Four resolutions for financial fitness in 2015

  • Share:
January 21, 2015


If you’re like me, your New Year’s resolutions are made to be broken. This often happens because we forget the importance of keeping them. In a time where company pensions are becoming extinct and knowing that your 401(k) plan can’t be your only means to save, planning for retirement is much more critical for you than it was for your parents. Resolve today to make your financial wellness a priority.

Resolution One - Pay Off Debt
Start by paying off high-interest credit card debt. If you have debt with interest rates over 5%, you’ll probably save more by paying down the debt than you’ll earn by investing that money. For example, it would take about 23 years and cost $8,616 in interest to pay off a credit card balance of $5,000 with just minimum monthly payments. But, boosting the monthly payment by $50 would eliminate that debt in a little over five years and save you $6,897 in interest.

Resolution Two - Build an Emergency Fund
Ideally, you’ll want enough cash saved to cover your living expenses for at least three to six months. If you’re single, cash reserves for six months may be safer. This is important in the event of illness or job loss. One great place to store this cash is your Roth IRA because you can access your contributions anytime for any reason without tax or penalty. Whatever you don’t need, can grow tax free for retirement after age 59 ½. Be sure to keep these IRA funds liquid in a bank account or money market fund. Keeping the funds in a certificate of deposit may earn you more interest, but you will pay a penalty for withdrawing before maturity. Once you have sufficient funds outside of your Roth IRA for your emergency fund, you can invest your IRA more aggressively for long-term goals and divert funds toward other goals, such as buying a car, increasing your nest egg or paying for college.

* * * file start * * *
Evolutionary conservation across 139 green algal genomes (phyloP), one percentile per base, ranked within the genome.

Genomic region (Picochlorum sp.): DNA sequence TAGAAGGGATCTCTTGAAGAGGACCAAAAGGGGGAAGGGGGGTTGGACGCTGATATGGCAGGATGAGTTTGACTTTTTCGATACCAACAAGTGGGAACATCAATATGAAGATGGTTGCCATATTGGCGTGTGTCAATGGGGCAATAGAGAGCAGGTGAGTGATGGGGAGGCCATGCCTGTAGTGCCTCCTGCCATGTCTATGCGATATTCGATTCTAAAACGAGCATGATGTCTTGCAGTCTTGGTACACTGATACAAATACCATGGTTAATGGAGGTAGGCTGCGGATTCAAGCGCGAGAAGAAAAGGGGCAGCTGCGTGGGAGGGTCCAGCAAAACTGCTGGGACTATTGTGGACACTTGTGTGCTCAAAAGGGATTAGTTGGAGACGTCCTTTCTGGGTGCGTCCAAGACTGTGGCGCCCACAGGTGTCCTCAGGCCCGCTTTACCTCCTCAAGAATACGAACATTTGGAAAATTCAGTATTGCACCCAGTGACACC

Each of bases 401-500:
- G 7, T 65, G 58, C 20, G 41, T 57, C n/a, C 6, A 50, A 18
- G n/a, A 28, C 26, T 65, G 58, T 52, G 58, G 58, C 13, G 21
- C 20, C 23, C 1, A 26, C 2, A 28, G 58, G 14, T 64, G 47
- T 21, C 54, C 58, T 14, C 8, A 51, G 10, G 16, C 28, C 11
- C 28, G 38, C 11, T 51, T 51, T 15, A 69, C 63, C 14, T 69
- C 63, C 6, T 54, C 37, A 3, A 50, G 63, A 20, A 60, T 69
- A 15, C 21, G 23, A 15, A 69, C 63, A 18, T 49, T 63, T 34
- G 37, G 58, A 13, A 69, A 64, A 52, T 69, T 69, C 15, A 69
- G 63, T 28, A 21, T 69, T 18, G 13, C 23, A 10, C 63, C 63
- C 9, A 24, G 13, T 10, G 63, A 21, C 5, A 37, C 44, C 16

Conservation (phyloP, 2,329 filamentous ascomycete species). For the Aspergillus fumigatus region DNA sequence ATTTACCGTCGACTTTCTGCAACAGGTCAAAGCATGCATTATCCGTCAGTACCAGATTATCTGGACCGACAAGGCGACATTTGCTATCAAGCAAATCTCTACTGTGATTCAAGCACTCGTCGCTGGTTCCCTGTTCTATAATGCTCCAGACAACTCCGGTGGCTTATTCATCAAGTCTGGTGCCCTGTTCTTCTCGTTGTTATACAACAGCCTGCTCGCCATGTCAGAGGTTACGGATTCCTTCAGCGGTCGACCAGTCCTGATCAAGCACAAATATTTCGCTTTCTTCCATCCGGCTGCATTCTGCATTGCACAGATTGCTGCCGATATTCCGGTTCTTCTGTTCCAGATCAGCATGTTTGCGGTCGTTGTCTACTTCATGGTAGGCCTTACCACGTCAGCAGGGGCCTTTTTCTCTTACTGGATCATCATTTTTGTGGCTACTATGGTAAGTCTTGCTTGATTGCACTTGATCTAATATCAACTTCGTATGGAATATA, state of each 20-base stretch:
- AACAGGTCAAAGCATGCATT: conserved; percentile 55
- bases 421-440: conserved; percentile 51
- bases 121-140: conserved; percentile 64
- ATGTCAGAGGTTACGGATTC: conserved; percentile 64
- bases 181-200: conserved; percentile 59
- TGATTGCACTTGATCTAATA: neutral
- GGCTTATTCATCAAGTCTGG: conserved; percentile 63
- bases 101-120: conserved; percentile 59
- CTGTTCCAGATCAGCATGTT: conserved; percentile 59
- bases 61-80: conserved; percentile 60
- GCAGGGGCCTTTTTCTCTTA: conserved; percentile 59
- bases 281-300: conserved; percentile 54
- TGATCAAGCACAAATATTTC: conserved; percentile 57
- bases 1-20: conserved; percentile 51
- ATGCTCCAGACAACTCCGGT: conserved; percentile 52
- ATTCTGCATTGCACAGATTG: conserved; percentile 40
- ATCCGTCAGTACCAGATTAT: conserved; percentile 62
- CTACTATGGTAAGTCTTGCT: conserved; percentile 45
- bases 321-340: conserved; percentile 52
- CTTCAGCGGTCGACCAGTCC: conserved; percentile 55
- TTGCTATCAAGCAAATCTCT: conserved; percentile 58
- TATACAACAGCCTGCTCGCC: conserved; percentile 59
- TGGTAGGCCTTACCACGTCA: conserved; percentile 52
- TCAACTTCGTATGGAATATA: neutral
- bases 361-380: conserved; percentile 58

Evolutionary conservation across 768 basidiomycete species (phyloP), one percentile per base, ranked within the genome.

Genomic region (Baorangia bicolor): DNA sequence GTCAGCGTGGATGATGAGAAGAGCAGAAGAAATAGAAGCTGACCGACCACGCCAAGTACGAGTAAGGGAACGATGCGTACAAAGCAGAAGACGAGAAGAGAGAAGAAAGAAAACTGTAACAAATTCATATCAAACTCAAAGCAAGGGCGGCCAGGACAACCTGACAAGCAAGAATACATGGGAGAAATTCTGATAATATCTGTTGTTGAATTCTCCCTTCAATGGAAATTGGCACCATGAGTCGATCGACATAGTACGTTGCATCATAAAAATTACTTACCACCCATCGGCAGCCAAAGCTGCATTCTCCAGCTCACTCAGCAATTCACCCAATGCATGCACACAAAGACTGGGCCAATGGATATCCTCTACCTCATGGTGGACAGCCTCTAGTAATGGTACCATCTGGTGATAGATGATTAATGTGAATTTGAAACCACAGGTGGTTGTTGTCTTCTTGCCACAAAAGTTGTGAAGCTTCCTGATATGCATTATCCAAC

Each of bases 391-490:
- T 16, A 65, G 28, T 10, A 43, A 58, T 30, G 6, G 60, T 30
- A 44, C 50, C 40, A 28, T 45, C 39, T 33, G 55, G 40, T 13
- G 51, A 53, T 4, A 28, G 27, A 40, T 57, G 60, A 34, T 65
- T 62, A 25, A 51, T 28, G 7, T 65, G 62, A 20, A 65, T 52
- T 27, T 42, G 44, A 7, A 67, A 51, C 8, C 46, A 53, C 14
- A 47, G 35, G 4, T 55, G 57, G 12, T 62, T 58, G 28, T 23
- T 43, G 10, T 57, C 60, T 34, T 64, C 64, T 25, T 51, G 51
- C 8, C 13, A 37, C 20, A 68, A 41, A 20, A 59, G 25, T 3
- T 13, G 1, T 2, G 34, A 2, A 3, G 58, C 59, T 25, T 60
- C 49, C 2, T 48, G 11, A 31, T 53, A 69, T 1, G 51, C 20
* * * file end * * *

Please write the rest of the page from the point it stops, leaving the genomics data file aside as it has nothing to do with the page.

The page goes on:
Resolution Three - Start a Savings Plan
First, identify your goals. Knowing your goals gives you incentive to making them become reality. We all want to retire comfortably some day, but you may have other goals as well, such as buying a home or providing for a child’s education. Some goals are more expensive than others. For example, a four-year public college education for a child born this year will cost $236,770. You don’t want to abandon your retirement savings plan to meet your other goals, but you should start saving small amounts now by setting up an automatic transfer and sending the funds to a separate high-interest account that you cannot easily access. Use your bonus or cut out unnecessary expenses, like eating lunch out every day, to save for your goals. The sooner you start saving, the sooner it will grow.

Resolution Four - Protect Your Credit
The most important things you can do to maintain a good credit score are to make timely payments, keep your debt low compared to your available credit and avoid applying for too much new credit. According to a study by the Federal Trade Commission, millions of Americans also have mistakes on their credit reports that could cause denied credit, higher interest rates and in some cases, loss of a new job. To protect yourself, check each of your three credit reports for free every year on AnnualCreditReport.com and dispute any errors immediately.

As we discuss ways to strengthen your financial fitness, don’t forget that the ultimate purpose of money is to take care of your needs and those of your family. Once you provide for your needs, meet some of your “wants” with a vacation or family outing to enjoy time together. Studies show that spending money on experiences creates longer lasting happiness than spending on material purchases.

Regardless of which resolution you choose you will be more financially fit in 2015.

 

Contact:
Dey R. Rossell